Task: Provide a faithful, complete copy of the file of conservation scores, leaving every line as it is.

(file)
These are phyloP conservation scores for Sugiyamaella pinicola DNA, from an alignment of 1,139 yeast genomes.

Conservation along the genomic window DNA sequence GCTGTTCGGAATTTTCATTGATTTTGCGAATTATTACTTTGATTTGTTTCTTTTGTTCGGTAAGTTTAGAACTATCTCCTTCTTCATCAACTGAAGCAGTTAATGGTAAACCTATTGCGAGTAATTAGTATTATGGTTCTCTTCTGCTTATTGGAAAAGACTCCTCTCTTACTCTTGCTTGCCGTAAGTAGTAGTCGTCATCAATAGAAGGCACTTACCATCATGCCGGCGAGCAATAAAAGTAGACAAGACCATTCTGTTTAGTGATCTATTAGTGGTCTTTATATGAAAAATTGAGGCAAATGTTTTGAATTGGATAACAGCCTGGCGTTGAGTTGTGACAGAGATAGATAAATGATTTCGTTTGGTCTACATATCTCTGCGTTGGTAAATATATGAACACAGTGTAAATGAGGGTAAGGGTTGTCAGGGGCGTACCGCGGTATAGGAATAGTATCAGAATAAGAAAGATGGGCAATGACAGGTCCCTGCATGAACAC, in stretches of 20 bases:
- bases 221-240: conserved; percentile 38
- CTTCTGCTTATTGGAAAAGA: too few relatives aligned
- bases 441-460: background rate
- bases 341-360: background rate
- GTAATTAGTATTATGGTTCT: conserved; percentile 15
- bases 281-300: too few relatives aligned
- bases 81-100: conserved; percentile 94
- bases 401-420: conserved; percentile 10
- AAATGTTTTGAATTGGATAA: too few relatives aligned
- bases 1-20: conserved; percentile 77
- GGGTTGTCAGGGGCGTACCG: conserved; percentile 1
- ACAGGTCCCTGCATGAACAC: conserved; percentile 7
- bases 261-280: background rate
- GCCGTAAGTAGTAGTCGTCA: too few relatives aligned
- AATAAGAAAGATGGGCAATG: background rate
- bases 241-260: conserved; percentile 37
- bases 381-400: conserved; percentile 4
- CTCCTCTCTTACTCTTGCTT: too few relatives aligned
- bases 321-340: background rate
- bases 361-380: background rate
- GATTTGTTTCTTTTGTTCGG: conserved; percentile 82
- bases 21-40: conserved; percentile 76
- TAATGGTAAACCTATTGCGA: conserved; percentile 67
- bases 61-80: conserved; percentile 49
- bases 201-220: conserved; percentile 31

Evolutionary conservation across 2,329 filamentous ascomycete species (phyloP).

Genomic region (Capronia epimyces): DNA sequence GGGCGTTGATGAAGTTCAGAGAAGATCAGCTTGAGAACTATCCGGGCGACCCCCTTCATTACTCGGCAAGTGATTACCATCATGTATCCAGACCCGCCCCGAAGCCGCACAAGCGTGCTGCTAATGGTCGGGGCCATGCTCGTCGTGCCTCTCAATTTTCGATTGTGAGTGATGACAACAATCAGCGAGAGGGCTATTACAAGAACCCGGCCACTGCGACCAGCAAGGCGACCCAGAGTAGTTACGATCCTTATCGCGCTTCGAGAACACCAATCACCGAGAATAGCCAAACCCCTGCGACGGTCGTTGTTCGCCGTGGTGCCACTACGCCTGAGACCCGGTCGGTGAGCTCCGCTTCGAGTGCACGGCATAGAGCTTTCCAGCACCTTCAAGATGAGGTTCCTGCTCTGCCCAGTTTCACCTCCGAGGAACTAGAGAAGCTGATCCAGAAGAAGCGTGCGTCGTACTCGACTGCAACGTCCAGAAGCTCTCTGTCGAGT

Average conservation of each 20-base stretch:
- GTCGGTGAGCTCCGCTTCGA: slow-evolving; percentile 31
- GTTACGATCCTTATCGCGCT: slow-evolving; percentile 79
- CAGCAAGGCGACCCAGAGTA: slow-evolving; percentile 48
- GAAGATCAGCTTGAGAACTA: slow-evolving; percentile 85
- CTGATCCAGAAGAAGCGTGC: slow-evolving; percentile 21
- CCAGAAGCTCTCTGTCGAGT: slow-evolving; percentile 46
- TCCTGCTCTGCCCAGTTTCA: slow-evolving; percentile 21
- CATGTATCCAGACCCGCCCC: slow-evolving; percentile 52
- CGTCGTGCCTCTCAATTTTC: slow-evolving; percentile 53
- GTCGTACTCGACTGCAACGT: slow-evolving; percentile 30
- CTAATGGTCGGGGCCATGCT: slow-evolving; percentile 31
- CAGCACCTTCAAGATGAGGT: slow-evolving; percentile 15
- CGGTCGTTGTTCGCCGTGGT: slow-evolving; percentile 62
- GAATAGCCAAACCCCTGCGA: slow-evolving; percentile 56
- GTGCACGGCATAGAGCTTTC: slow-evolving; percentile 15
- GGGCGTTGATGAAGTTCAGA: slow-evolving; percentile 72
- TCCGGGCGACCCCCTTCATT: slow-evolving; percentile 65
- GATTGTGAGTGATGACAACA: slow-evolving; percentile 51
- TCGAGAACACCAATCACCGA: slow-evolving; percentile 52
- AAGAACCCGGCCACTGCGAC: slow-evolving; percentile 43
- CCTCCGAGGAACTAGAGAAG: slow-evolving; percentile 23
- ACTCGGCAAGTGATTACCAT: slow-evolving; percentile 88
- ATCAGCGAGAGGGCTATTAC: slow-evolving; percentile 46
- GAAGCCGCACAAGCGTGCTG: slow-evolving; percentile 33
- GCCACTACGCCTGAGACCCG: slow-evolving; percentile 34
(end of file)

These are phyloP conservation scores for Sugiyamaella pinicola DNA, from an alignment of 1,139 yeast genomes.

Conservation along the genomic window DNA sequence GCTGTTCGGAATTTTCATTGATTTTGCGAATTATTACTTTGATTTGTTTCTTTTGTTCGGTAAGTTTAGAACTATCTCCTTCTTCATCAACTGAAGCAGTTAATGGTAAACCTATTGCGAGTAATTAGTATTATGGTTCTCTTCTGCTTATTGGAAAAGACTCCTCTCTTACTCTTGCTTGCCGTAAGTAGTAGTCGTCATCAATAGAAGGCACTTACCATCATGCCGGCGAGCAATAAAAGTAGACAAGACCATTCTGTTTAGTGATCTATTAGTGGTCTTTATATGAAAAATTGAGGCAAATGTTTTGAATTGGATAACAGCCTGGCGTTGAGTTGTGACAGAGATAGATAAATGATTTCGTTTGGTCTACATATCTCTGCGTTGGTAAATATATGAACACAGTGTAAATGAGGGTAAGGGTTGTCAGGGGCGTACCGCGGTATAGGAATAGTATCAGAATAAGAAAGATGGGCAATGACAGGTCCCTGCATGAACAC, in stretches of 20 bases:
- bases 221-240: conserved; percentile 38
- CTTCTGCTTATTGGAAAAGA: too few relatives aligned
- bases 441-460: background rate
- bases 341-360: background rate
- GTAATTAGTATTATGGTTCT: conserved; percentile 15
- bases 281-300: too few relatives aligned
- bases 81-100: conserved; percentile 94
- bases 401-420: conserved; percentile 10
- AAATGTTTTGAATTGGATAA: too few relatives aligned
- bases 1-20: conserved; percentile 77
- GGGTTGTCAGGGGCGTACCG: conserved; percentile 1
- ACAGGTCCCTGCATGAACAC: conserved; percentile 7
- bases 261-280: background rate
- GCCGTAAGTAGTAGTCGTCA: too few relatives aligned
- AATAAGAAAGATGGGCAATG: background rate
- bases 241-260: conserved; percentile 37
- bases 381-400: conserved; percentile 4
- CTCCTCTCTTACTCTTGCTT: too few relatives aligned
- bases 321-340: background rate
- bases 361-380: background rate
- GATTTGTTTCTTTTGTTCGG: conserved; percentile 82
- bases 21-40: conserved; percentile 76
- TAATGGTAAACCTATTGCGA: conserved; percentile 67
- bases 61-80: conserved; percentile 49
- bases 201-220: conserved; percentile 31

Evolutionary conservation across 2,329 filamentous ascomycete species (phyloP).

Genomic region (Capronia epimyces): DNA sequence GGGCGTTGATGAAGTTCAGAGAAGATCAGCTTGAGAACTATCCGGGCGACCCCCTTCATTACTCGGCAAGTGATTACCATCATGTATCCAGACCCGCCCCGAAGCCGCACAAGCGTGCTGCTAATGGTCGGGGCCATGCTCGTCGTGCCTCTCAATTTTCGATTGTGAGTGATGACAACAATCAGCGAGAGGGCTATTACAAGAACCCGGCCACTGCGACCAGCAAGGCGACCCAGAGTAGTTACGATCCTTATCGCGCTTCGAGAACACCAATCACCGAGAATAGCCAAACCCCTGCGACGGTCGTTGTTCGCCGTGGTGCCACTACGCCTGAGACCCGGTCGGTGAGCTCCGCTTCGAGTGCACGGCATAGAGCTTTCCAGCACCTTCAAGATGAGGTTCCTGCTCTGCCCAGTTTCACCTCCGAGGAACTAGAGAAGCTGATCCAGAAGAAGCGTGCGTCGTACTCGACTGCAACGTCCAGAAGCTCTCTGTCGAGT

Average conservation of each 20-base stretch:
- GTCGGTGAGCTCCGCTTCGA: slow-evolving; percentile 31
- GTTACGATCCTTATCGCGCT: slow-evolving; percentile 79
- CAGCAAGGCGACCCAGAGTA: slow-evolving; percentile 48
- GAAGATCAGCTTGAGAACTA: slow-evolving; percentile 85
- CTGATCCAGAAGAAGCGTGC: slow-evolving; percentile 21
- CCAGAAGCTCTCTGTCGAGT: slow-evolving; percentile 46
- TCCTGCTCTGCCCAGTTTCA: slow-evolving; percentile 21
- CATGTATCCAGACCCGCCCC: slow-evolving; percentile 52
- CGTCGTGCCTCTCAATTTTC: slow-evolving; percentile 53
- GTCGTACTCGACTGCAACGT: slow-evolving; percentile 30
- CTAATGGTCGGGGCCATGCT: slow-evolving; percentile 31
- CAGCACCTTCAAGATGAGGT: slow-evolving; percentile 15
- CGGTCGTTGTTCGCCGTGGT: slow-evolving; percentile 62
- GAATAGCCAAACCCCTGCGA: slow-evolving; percentile 56
- GTGCACGGCATAGAGCTTTC: slow-evolving; percentile 15
- GGGCGTTGATGAAGTTCAGA: slow-evolving; percentile 72
- TCCGGGCGACCCCCTTCATT: slow-evolving; percentile 65
- GATTGTGAGTGATGACAACA: slow-evolving; percentile 51
- TCGAGAACACCAATCACCGA: slow-evolving; percentile 52
- AAGAACCCGGCCACTGCGAC: slow-evolving; percentile 43
- CCTCCGAGGAACTAGAGAAG: slow-evolving; percentile 23
- ACTCGGCAAGTGATTACCAT: slow-evolving; percentile 88
- ATCAGCGAGAGGGCTATTAC: slow-evolving; percentile 46
- GAAGCCGCACAAGCGTGCTG: slow-evolving; percentile 33
- GCCACTACGCCTGAGACCCG: slow-evolving; percentile 34